December 13 2013 Latest news:
Friday, October 18, 2013
Glasses of rum will be raised in Great Yarmouth when people gather to celebrate Britain’s greatest naval hero ahead of Trafalgar Day.
The town’s annual Trafalgar Day service will take place at Nelson’s monument in South Denes on Sunday (October 20). It will be led by the Rev Canon Christopher Terry of Yarmouth Minster and open to all who wish to honour Admiral Horatio Lord Nelson.
Norfolk-born and raised Nelson, who landed in Yarmouth during it’s time as an important naval base, was killed by a French sniper at the Battle of Trafalgar on October 21, 1805.
The celebration of his life, organised by Great Yarmouth Borough Council and the Nelson Museum, will start at 1pm with a procession from South Beach Parade to the monument, led by TS Warrior, the Navy Corps Cadets, based at Cobholm.
At 1.15pm, approximately the time Admiral Nelson was shot, the North Norfolk Militia will fire a gun.
Rum or orange juice will be distributed to all present to toast Nelson’s memory.
John Burroughs, mayor of Great Yarmouth, will lay a wreath at the base of the column on behalf of the people of the borough. Other dignitaries from the borough council and representatives from the Royal British Legion will also be there to pay their respects.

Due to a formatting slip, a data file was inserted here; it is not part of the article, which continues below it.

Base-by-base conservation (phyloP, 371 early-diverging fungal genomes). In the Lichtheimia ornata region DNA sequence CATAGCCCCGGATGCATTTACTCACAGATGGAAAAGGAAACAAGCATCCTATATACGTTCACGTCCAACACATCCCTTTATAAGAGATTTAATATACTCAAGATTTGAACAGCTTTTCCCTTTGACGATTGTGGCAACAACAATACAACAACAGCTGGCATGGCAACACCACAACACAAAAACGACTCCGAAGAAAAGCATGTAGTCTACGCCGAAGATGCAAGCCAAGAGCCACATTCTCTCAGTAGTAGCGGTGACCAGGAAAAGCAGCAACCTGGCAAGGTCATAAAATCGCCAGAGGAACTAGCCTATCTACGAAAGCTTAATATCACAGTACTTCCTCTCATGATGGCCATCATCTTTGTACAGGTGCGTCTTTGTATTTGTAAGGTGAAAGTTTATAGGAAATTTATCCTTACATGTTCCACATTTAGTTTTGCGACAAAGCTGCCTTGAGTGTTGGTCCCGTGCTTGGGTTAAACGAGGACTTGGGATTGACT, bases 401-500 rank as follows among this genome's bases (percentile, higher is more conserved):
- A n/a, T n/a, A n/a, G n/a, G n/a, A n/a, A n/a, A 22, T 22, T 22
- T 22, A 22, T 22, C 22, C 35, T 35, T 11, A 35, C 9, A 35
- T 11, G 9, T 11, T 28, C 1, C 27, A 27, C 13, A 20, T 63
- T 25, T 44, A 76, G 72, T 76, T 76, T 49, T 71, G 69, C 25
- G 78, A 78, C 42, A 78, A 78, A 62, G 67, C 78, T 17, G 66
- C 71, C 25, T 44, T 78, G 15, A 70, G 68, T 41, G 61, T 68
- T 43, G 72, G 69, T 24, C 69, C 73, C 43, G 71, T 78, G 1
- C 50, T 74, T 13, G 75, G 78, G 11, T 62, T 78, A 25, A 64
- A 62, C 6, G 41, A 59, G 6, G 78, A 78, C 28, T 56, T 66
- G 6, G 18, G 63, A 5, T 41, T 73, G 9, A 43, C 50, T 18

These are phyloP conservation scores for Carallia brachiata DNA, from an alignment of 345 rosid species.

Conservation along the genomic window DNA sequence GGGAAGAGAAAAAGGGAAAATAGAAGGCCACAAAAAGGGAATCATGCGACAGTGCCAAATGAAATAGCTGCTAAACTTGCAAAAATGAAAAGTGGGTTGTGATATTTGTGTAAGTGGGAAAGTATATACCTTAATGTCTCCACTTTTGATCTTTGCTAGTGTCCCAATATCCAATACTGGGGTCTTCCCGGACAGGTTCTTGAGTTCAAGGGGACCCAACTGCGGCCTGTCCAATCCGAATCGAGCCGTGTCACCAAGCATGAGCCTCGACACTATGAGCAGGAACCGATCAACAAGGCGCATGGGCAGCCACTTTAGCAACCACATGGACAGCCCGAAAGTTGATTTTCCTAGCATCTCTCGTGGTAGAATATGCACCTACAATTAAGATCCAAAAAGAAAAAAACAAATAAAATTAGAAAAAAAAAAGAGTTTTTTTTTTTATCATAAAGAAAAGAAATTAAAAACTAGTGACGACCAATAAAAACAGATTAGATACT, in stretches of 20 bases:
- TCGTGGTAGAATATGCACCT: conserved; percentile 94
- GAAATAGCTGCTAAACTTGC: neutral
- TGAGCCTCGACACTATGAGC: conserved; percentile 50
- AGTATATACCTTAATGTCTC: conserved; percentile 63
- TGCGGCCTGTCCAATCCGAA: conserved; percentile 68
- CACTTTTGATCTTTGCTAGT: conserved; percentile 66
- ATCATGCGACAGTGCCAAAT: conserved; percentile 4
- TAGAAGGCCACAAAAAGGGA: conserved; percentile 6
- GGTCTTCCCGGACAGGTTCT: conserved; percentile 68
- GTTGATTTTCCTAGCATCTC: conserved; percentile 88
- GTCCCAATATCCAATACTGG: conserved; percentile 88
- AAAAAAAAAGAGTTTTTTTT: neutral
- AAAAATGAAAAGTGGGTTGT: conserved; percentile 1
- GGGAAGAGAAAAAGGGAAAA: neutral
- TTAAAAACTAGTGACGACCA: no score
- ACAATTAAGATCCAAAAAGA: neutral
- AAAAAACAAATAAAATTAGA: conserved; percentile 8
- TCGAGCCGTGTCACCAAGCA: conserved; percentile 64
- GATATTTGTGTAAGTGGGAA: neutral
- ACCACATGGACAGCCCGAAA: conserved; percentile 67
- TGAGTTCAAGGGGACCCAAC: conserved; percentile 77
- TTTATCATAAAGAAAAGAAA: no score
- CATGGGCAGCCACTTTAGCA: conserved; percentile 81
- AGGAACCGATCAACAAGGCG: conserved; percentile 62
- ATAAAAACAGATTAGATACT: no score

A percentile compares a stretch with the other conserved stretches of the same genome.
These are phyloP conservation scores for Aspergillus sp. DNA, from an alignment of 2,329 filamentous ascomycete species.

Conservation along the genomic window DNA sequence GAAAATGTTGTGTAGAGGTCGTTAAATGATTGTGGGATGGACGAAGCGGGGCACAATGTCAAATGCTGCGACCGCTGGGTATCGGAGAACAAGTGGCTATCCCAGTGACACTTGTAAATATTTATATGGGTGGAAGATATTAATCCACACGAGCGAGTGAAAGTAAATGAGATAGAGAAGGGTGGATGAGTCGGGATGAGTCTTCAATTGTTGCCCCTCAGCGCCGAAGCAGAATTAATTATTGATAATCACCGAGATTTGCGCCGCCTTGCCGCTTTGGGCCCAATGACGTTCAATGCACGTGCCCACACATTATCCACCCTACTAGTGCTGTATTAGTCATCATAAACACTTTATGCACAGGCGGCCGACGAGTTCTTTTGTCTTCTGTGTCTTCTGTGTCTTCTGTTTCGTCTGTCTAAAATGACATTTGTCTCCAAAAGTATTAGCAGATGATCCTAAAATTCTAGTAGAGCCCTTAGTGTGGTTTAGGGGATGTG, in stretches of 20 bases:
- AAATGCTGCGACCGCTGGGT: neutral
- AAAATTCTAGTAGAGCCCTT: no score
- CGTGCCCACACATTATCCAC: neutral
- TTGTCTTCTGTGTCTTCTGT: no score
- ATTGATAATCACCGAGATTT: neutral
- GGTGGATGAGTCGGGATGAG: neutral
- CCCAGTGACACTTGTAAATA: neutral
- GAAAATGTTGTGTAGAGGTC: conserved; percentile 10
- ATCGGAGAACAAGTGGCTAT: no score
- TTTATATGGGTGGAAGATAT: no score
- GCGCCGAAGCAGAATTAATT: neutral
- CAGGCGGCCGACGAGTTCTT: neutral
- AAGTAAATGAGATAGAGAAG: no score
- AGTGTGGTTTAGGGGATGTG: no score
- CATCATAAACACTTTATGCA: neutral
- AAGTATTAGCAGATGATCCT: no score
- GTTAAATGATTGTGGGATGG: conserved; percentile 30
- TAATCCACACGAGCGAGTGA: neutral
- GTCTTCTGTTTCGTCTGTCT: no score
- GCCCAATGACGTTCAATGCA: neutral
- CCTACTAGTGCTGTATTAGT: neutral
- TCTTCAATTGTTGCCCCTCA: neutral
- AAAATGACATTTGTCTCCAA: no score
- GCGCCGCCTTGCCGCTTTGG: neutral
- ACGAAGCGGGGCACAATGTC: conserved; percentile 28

Mr Burroughs said: “This service is important and continues to be popular as Admiral Nelson is a key figure in Great Yarmouth’s proud naval history. We hope as many people as possible will turn up to toast his immortal memory.”
The town was an important naval base throughout the Napoleonic Wars, and Admiral Nelson, who was born at Burnham Thorpe, in north-west Norfolk, in 1758, landed at Great Yarmouth on three occasions prior to his death in 1805.
When he landed at Great Yarmouth after the Battle of the Nile, in 1798, he was given a hero’s welcome and was carried to the Wrestler’s Inn, on Church Plain. There he was presented with the Freedom of the Borough.
The Nelson monument, also known as the Norfolk Naval Pillar, stands at 144ft tall and is only slightly shorter than its counterpart in London.
It was built in 1819 to commemorate Nelson’s death at the Battle of Trafalgar. At the time the South Denes was an empty sand spit and the monument stood right in the centre of it.